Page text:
We have agreed to host a series of posts written by David Thompson on the blog about his upcoming design Europe Divided published by PHALANX and coming to Kickstarter on June 10th. As you know, we have hosted a few different series of Event Card spoilers over the past year or so with All Bridges Burning and People Power both from GMT Games as well as a recent CDG focused on the Barbary Coast War in The Shores of Tripoli from Fort Circle Games. I really love the Card Driven Game mechanic and frankly any game that uses cards as a primary engine. So keep an eye out for several of these posts leading up to the Kickstarter campaign start that focus on the history behind the game and how the cards are used.

Europe Divided – Money and Politics

On 23 September 2002 Russian President Vladimir Putin and Azerbaijani President Heidar Aliyev signed a bilateral agreement setting out the boundary between the two countries’ sections of the oil and gas-rich Caspian Sea while phase two of the Baku-Tbilisi-Ceyhan (BTC) pipeline had been inaugurated five days earlier.

The Caspian is estimated to hold the world’s third-largest oil and gas reserves after the Persian Gulf and western Siberia. The world’s largest closed sea, the Caspian has about 50 billion barrels of oil and 300 trillion cubic meters of natural gas.

At the turn of the 20th century, Azerbaijan accounted for half of the world’s oil production. Oil wells have been operating in Baku since the 1840s. During Soviet times, the USSR and Iran were the only two states bordering the Caspian. The Soviet-Iranian treaties of 1921 and 1940 regulated the ownership of the sea. Following the break-up of the Soviet Union in 1991, with the addition of three more littoral states, questions of subsoil and seabed resources and export became a whole new international dispute. In May 2002, President Vladimir Putin of Russia and President Nursultan Nazarbaev of Kazakhstan had already signed a new protocol on demarcation of the Caspian Sea shelf. The two sides agreed to develop jointly three fields located on the median line between the two countries. Russia wants to ensure that most of the Caspian oil continues to go via its territories.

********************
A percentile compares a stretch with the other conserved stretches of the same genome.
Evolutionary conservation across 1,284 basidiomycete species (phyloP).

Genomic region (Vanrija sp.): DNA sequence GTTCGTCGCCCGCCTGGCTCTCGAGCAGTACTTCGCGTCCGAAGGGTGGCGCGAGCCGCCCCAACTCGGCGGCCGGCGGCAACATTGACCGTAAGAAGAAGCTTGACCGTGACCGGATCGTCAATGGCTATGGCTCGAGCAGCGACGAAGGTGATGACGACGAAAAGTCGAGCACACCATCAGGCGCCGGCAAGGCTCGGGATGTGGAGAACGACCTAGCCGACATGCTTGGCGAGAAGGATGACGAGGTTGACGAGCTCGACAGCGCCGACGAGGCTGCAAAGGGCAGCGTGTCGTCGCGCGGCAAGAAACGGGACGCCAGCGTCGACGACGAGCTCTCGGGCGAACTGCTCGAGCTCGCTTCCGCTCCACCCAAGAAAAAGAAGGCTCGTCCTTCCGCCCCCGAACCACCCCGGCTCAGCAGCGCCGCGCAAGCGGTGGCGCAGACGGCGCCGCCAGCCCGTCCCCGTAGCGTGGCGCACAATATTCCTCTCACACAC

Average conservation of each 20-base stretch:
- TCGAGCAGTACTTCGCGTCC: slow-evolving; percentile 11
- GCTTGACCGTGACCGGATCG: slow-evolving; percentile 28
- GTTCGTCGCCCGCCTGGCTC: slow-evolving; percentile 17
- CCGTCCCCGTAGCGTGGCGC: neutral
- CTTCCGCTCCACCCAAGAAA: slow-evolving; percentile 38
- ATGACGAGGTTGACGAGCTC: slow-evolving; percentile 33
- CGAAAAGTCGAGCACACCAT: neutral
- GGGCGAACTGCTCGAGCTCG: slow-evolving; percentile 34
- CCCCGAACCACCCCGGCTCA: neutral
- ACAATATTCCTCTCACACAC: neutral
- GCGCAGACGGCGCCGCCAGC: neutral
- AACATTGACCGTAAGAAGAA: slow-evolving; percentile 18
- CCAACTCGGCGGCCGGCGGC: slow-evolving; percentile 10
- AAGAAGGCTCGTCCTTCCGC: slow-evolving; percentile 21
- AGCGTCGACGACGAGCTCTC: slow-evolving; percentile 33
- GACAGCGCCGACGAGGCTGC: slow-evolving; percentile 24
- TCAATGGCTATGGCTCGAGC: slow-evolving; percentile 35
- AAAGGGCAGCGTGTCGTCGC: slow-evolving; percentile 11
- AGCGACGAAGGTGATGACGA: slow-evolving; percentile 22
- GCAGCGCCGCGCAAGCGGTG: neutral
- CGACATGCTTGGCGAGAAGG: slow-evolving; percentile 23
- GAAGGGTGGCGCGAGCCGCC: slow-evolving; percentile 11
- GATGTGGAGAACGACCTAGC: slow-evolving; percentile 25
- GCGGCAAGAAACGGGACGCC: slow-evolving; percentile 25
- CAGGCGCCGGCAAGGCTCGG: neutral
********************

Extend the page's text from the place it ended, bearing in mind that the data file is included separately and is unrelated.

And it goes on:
The Caspian Agreement Headline Card adds a new element to the game: increases to the gain money action. To accomplish the Caspian Agreement Headline, Russia needs more influence than the EU in Azerbaijan. If it accomplishes this goal, it will gain 1 prestige. In addition, a money token is placed in Azerbaijan. For the rest of the game, if an Azerbaijan contested region action card is used to gain money, one extra money is gained. This is the case for either player — Europe or Russia — so increasing the monetary value of a region could have the unintended consequences of indirectly aiding your opponent’s gain money actions.


Thank you for your time in writing these posts for our readers David. The game looks very interesting and is sure to be a winner with its focus on the new Cold War and the use of these fantastic Headline Cards grounded in the history of the past 30 years. If you want to find out more about the game and how it works, check out our interview with codesigner David Thompson.

If you missed the other posts in the series, here are links for your convenience:

Visegrád Group

Russo-Georgian War

There will be more posts to come so keep an eye out. Also, remember that the Kickstarter campaign starts on Monday, June 10th.